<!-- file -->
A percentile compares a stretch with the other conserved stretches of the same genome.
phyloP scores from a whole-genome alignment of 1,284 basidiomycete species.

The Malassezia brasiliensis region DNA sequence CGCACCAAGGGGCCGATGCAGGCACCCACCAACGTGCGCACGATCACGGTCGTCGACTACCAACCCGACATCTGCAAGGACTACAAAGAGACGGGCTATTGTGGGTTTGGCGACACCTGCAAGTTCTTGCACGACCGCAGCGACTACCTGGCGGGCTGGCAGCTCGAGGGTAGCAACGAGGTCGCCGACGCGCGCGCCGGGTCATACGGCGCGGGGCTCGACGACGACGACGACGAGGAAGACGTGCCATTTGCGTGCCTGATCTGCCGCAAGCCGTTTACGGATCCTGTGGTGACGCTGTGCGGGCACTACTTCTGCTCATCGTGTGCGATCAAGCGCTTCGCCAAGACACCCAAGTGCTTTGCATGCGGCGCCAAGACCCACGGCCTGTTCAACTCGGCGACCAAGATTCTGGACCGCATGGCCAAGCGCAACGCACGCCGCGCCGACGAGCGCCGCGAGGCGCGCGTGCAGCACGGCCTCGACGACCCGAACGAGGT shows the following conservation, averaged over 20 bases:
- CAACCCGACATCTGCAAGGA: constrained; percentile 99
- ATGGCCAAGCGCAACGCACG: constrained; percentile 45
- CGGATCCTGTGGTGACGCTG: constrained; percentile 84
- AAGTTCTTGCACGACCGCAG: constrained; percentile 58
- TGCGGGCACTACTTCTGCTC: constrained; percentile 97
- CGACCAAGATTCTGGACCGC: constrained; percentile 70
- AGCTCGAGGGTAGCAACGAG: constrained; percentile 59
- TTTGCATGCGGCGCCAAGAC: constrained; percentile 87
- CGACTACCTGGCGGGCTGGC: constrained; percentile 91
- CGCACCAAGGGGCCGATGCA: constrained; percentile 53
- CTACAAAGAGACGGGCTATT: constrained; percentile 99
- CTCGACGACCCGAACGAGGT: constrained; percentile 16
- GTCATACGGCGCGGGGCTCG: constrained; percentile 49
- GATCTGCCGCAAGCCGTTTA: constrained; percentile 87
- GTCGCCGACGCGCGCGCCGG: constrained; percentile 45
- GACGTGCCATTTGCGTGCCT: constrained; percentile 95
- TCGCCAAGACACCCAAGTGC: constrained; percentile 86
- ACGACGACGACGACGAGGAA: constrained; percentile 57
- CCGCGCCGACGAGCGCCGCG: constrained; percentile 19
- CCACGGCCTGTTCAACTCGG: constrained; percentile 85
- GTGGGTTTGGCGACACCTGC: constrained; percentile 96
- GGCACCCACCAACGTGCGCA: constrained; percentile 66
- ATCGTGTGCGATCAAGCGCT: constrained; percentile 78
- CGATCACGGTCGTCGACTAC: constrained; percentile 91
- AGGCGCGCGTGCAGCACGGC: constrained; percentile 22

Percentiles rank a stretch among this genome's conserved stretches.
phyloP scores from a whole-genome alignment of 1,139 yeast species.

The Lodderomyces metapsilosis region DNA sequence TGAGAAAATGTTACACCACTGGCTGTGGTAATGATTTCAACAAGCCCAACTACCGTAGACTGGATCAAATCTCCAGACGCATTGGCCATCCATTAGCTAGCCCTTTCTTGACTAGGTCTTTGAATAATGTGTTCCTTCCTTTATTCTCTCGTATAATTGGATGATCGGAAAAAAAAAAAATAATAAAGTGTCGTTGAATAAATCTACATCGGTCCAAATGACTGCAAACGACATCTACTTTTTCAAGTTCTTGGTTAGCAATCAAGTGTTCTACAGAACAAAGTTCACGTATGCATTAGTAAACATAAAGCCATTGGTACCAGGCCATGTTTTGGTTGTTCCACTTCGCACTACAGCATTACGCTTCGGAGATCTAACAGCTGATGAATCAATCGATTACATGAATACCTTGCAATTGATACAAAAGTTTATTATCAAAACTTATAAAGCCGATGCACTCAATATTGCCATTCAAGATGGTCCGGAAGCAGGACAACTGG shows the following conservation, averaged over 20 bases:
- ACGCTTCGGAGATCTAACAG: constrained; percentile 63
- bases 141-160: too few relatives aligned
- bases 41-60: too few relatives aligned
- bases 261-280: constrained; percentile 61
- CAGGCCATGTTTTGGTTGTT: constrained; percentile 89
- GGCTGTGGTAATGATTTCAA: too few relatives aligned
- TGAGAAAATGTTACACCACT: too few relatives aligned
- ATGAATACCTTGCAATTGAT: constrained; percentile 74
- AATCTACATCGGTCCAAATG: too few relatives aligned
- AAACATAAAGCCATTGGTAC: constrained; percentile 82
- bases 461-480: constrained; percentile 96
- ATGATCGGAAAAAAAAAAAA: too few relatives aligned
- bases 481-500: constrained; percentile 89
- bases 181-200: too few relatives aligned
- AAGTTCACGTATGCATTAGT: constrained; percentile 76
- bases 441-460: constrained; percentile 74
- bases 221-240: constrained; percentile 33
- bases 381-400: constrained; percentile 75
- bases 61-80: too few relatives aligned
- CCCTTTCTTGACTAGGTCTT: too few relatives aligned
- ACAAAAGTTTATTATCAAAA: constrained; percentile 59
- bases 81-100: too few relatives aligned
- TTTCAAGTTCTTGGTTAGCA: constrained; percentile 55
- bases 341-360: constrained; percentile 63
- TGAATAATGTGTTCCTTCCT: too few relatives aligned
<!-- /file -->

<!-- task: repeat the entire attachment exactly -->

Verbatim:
A percentile compares a stretch with the other conserved stretches of the same genome.
phyloP scores from a whole-genome alignment of 1,284 basidiomycete species.

The Malassezia brasiliensis region DNA sequence CGCACCAAGGGGCCGATGCAGGCACCCACCAACGTGCGCACGATCACGGTCGTCGACTACCAACCCGACATCTGCAAGGACTACAAAGAGACGGGCTATTGTGGGTTTGGCGACACCTGCAAGTTCTTGCACGACCGCAGCGACTACCTGGCGGGCTGGCAGCTCGAGGGTAGCAACGAGGTCGCCGACGCGCGCGCCGGGTCATACGGCGCGGGGCTCGACGACGACGACGACGAGGAAGACGTGCCATTTGCGTGCCTGATCTGCCGCAAGCCGTTTACGGATCCTGTGGTGACGCTGTGCGGGCACTACTTCTGCTCATCGTGTGCGATCAAGCGCTTCGCCAAGACACCCAAGTGCTTTGCATGCGGCGCCAAGACCCACGGCCTGTTCAACTCGGCGACCAAGATTCTGGACCGCATGGCCAAGCGCAACGCACGCCGCGCCGACGAGCGCCGCGAGGCGCGCGTGCAGCACGGCCTCGACGACCCGAACGAGGT shows the following conservation, averaged over 20 bases:
- CAACCCGACATCTGCAAGGA: constrained; percentile 99
- ATGGCCAAGCGCAACGCACG: constrained; percentile 45
- CGGATCCTGTGGTGACGCTG: constrained; percentile 84
- AAGTTCTTGCACGACCGCAG: constrained; percentile 58
- TGCGGGCACTACTTCTGCTC: constrained; percentile 97
- CGACCAAGATTCTGGACCGC: constrained; percentile 70
- AGCTCGAGGGTAGCAACGAG: constrained; percentile 59
- TTTGCATGCGGCGCCAAGAC: constrained; percentile 87
- CGACTACCTGGCGGGCTGGC: constrained; percentile 91
- CGCACCAAGGGGCCGATGCA: constrained; percentile 53
- CTACAAAGAGACGGGCTATT: constrained; percentile 99
- CTCGACGACCCGAACGAGGT: constrained; percentile 16
- GTCATACGGCGCGGGGCTCG: constrained; percentile 49
- GATCTGCCGCAAGCCGTTTA: constrained; percentile 87
- GTCGCCGACGCGCGCGCCGG: constrained; percentile 45
- GACGTGCCATTTGCGTGCCT: constrained; percentile 95
- TCGCCAAGACACCCAAGTGC: constrained; percentile 86
- ACGACGACGACGACGAGGAA: constrained; percentile 57
- CCGCGCCGACGAGCGCCGCG: constrained; percentile 19
- CCACGGCCTGTTCAACTCGG: constrained; percentile 85
- GTGGGTTTGGCGACACCTGC: constrained; percentile 96
- GGCACCCACCAACGTGCGCA: constrained; percentile 66
- ATCGTGTGCGATCAAGCGCT: constrained; percentile 78
- CGATCACGGTCGTCGACTAC: constrained; percentile 91
- AGGCGCGCGTGCAGCACGGC: constrained; percentile 22

Percentiles rank a stretch among this genome's conserved stretches.
phyloP scores from a whole-genome alignment of 1,139 yeast species.

The Lodderomyces metapsilosis region DNA sequence TGAGAAAATGTTACACCACTGGCTGTGGTAATGATTTCAACAAGCCCAACTACCGTAGACTGGATCAAATCTCCAGACGCATTGGCCATCCATTAGCTAGCCCTTTCTTGACTAGGTCTTTGAATAATGTGTTCCTTCCTTTATTCTCTCGTATAATTGGATGATCGGAAAAAAAAAAAATAATAAAGTGTCGTTGAATAAATCTACATCGGTCCAAATGACTGCAAACGACATCTACTTTTTCAAGTTCTTGGTTAGCAATCAAGTGTTCTACAGAACAAAGTTCACGTATGCATTAGTAAACATAAAGCCATTGGTACCAGGCCATGTTTTGGTTGTTCCACTTCGCACTACAGCATTACGCTTCGGAGATCTAACAGCTGATGAATCAATCGATTACATGAATACCTTGCAATTGATACAAAAGTTTATTATCAAAACTTATAAAGCCGATGCACTCAATATTGCCATTCAAGATGGTCCGGAAGCAGGACAACTGG shows the following conservation, averaged over 20 bases:
- ACGCTTCGGAGATCTAACAG: constrained; percentile 63
- bases 141-160: too few relatives aligned
- bases 41-60: too few relatives aligned
- bases 261-280: constrained; percentile 61
- CAGGCCATGTTTTGGTTGTT: constrained; percentile 89
- GGCTGTGGTAATGATTTCAA: too few relatives aligned
- TGAGAAAATGTTACACCACT: too few relatives aligned
- ATGAATACCTTGCAATTGAT: constrained; percentile 74
- AATCTACATCGGTCCAAATG: too few relatives aligned
- AAACATAAAGCCATTGGTAC: constrained; percentile 82
- bases 461-480: constrained; percentile 96
- ATGATCGGAAAAAAAAAAAA: too few relatives aligned
- bases 481-500: constrained; percentile 89
- bases 181-200: too few relatives aligned
- AAGTTCACGTATGCATTAGT: constrained; percentile 76
- bases 441-460: constrained; percentile 74
- bases 221-240: constrained; percentile 33
- bases 381-400: constrained; percentile 75
- bases 61-80: too few relatives aligned
- CCCTTTCTTGACTAGGTCTT: too few relatives aligned
- ACAAAAGTTTATTATCAAAA: constrained; percentile 59
- bases 81-100: too few relatives aligned
- TTTCAAGTTCTTGGTTAGCA: constrained; percentile 55
- bases 341-360: constrained; percentile 63
- TGAATAATGTGTTCCTTCCT: too few relatives aligned